Juan Duran & Yorman Rodriguez
Big investment and big potential in Latin teenage duo
By John Fay • email@example.com • April 5, 2009
One morning after Juan Duran and Yorman Rodriguez got dropped off at the Ed Smith Stadium complex - neither has a driver's license - each posed beside Francisco Cordero's Ferrari while the other snapped a cell phone picture.
The first paycheck either collected was enough to buy a fleet of Ferraris.
Duran, a 17-year-old Dominican, and Rodriguez, a 16-year-old Venezuelan, represent the Reds' first foray into high-dollar bonuses to Latin American teenagers.
The Reds paid Duran a club-record $2 million signing bonus on Feb. 27, 2008. The record lasted until Rodriguez signed for $2.5 million six months later.
The signings were a big risk. Duran and Rodriguez were signed purely on raw talent. Neither has played that much baseball.
But it was a risk the Reds felt they had to take. Latin America has produced some of the biggest stars in baseball. If the Reds are right about Duran and Rodriguez, the $4.5 million will seem like money well spent in 2012 or '13.
But it's risky. When the Reds drafted Jay Bruce, they had seen him play in dozens of high school games against top competition in Texas. He was ready to play in the Gulf Coast League as soon as he signed.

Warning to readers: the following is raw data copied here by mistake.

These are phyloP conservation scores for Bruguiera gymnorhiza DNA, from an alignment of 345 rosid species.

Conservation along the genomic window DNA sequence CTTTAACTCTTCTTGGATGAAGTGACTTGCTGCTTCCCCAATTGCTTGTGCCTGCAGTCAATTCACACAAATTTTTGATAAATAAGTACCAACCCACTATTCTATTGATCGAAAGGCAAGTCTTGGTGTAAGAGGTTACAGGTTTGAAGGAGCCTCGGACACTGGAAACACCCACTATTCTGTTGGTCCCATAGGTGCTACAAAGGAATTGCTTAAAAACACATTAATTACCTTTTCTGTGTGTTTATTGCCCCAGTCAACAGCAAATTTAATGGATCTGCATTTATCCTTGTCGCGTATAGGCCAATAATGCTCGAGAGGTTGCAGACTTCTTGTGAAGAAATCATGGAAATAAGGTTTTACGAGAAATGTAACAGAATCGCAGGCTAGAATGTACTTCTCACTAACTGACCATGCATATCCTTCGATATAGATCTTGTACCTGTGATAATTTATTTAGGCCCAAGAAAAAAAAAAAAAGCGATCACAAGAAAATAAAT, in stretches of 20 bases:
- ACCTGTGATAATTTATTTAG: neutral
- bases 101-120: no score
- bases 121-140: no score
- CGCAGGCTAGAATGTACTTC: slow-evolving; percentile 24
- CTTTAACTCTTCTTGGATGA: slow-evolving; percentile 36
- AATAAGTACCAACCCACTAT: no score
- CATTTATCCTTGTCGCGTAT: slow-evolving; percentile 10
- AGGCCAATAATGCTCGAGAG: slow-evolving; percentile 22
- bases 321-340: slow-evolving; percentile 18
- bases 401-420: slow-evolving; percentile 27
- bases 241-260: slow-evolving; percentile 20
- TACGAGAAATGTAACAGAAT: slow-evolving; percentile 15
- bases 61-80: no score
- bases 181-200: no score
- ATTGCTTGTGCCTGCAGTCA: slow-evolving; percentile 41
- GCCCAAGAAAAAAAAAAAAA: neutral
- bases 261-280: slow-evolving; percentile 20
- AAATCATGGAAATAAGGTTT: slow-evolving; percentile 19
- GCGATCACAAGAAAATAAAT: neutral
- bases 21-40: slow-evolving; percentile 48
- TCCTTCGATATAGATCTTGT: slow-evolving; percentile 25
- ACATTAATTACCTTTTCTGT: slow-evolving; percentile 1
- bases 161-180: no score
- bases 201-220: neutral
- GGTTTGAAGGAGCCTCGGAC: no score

With Duran and Rodriguez, it's a different process.
"You're really starting from scratch," Reds player development director Terry Reynolds said. "The system in Latin America now is you take these kids around for tryouts. They don't play a lot of games. They're just starting to learn the game - what it takes to be an outfielder, what it takes to be a hitter, what it takes to be a teammate. There's a lot of things involved outside of just playing the game.
"It's a fun process. It's fun to watch them grow in all those aspects."
There's been a slight setback in the process with Duran. He had arthroscopic knee surgery and will miss four to six weeks.
Besides learning baseball, there's also the cultural side. Duran speaks only a little English; Rodriguez almost none. They'll take lessons once the season begins.
"They're 16, 17 years old," said Charlie Rodriguez, the assistant trainer for the Gulf Coast League Reds and Latin player liaison. "It doesn't matter what background you have, it's going to be a shock. The food is different. The people around them speak a different language. They get along with everybody, but trying to deal with it is hard for them."
Duran and Rodriguez have been in the U.S. since late January, but homesickness hasn't been a factor yet.
"At this point, it's not," Charlie Rodriguez said. "It's spring training and they're around guys from their country. But that time will go by quick. Midway through extended (spring training), they'll hit that wall. We try to accommodate them. We have this company that cooks for the Latinos.
"We try to make them feel as close to home as possible."
But the season goes until September.
"Come July, you'll see calendars in their rooms," Rodriguez said, "scratching the days."
Compared to dealing with all that, learning baseball isn't a big deal.
"They have all the tools the scouts said they have," Reynolds said. "They've both improved a lot already."